You can also practice for the actual interview. Have your friend ask you a few potential interview questions. It helps to rehearse your answers as you become more comfortable with the format. You can even record your answers so you can watch yourself and see what you need to adjust.
Top Tips on succeeding in a video interview
Here are some tips that can help you succeed in a video interview:
Be honest with your interviewer about how you feel regarding video interviews. Although video interviews are becoming more common, not everyone has a lot of experience with them. If this is your first video interview and you are feeling a little nervous, tell your interviewer. It may spark some interesting small talk at the beginning of the interview.
You should also be honest about your interview circumstances. If you know there may be potential disruptions or your internet connection is weak, be upfront about it. Your interviewer will appreciate your honesty and both of you can prepare for any potential problems.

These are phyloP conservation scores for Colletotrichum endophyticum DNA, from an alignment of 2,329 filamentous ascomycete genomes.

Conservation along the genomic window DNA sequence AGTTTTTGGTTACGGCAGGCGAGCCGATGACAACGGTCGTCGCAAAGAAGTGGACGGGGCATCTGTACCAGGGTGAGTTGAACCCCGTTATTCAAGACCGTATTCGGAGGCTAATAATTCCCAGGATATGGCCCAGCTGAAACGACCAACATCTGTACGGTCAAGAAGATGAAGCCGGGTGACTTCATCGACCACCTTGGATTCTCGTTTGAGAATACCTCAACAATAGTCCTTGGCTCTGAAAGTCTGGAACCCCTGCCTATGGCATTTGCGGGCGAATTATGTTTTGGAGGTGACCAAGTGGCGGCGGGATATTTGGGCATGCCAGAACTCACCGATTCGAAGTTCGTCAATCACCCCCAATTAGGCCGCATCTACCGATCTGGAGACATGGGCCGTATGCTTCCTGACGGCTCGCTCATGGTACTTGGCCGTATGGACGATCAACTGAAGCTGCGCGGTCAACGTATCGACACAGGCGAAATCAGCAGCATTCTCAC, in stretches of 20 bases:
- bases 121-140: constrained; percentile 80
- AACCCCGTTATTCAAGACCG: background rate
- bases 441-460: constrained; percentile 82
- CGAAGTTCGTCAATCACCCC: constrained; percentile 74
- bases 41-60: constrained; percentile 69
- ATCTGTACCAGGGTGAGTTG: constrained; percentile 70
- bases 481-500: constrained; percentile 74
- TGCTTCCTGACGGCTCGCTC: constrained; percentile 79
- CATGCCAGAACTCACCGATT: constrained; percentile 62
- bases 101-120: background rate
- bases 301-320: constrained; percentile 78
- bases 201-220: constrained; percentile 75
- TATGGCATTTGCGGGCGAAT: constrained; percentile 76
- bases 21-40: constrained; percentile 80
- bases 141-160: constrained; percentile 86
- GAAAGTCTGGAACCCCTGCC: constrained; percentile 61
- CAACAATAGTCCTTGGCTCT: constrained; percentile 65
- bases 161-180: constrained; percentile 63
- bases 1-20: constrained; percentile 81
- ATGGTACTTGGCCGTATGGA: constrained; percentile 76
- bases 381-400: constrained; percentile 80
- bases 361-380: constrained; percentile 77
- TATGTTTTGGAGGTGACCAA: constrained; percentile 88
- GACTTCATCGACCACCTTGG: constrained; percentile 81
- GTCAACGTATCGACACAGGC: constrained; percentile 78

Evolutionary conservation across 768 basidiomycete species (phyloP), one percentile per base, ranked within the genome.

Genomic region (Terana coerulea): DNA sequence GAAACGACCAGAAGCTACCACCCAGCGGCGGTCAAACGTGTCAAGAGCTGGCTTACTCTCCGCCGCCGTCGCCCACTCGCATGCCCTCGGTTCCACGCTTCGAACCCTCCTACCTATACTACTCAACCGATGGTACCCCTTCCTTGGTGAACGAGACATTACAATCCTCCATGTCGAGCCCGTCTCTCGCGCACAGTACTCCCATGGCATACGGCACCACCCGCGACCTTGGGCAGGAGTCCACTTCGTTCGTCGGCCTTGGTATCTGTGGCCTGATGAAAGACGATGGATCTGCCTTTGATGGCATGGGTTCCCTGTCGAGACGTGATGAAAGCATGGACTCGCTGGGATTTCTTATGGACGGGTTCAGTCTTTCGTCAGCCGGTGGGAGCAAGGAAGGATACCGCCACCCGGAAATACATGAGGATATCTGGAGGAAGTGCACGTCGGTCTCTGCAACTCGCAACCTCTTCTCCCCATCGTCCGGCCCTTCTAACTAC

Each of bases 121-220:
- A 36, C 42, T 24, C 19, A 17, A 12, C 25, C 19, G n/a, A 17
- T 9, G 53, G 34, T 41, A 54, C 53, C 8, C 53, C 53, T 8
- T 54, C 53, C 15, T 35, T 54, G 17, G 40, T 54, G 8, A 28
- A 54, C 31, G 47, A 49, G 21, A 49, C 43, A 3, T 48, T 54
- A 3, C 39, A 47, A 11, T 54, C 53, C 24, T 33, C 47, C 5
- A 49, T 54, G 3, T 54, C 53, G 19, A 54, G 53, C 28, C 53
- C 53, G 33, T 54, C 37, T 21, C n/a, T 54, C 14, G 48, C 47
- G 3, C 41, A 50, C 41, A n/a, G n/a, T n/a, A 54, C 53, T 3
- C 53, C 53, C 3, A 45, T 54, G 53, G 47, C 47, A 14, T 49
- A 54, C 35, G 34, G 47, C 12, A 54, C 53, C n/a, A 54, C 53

Prepare for the unexpected
You should prepare for unexpected problems during your interview. Despite all your preparations, your technology may have problems on the day of the interview. If you feel like you may have technical problems, ask the interviewer for a phone number where you can reach them if you experience technical difficulties. If the video cuts out, call them on that number. Ask if you can continue the interview by phone or if you can reschedule.
You should also prepare for potential interruptions where you are having the interview. If an unexpected noise occurs, apologise for the interruption and ask for a few moments until the noise has subsided. Mute the microphone if the noise is severe. If a housemate or pet enters the room while you’re interviewing, apologise to the interviewer, mute your microphone and turn off your camera, then deal with the interruption.
Have a pen and paper ready
You should have a pen, paper and some prepared notes during your interview. Having a copy of your CV can also be helpful, as you can refer to it when you are talking about specific examples from your previous work experience. Write important points that you want to bring up in the interview and questions you may have for the interviewer. Keep your notes out of the camera view and try not to rely on them too much. You can reference them now and then, but if you constantly look down at your notes, it may become distracting to your interviewer.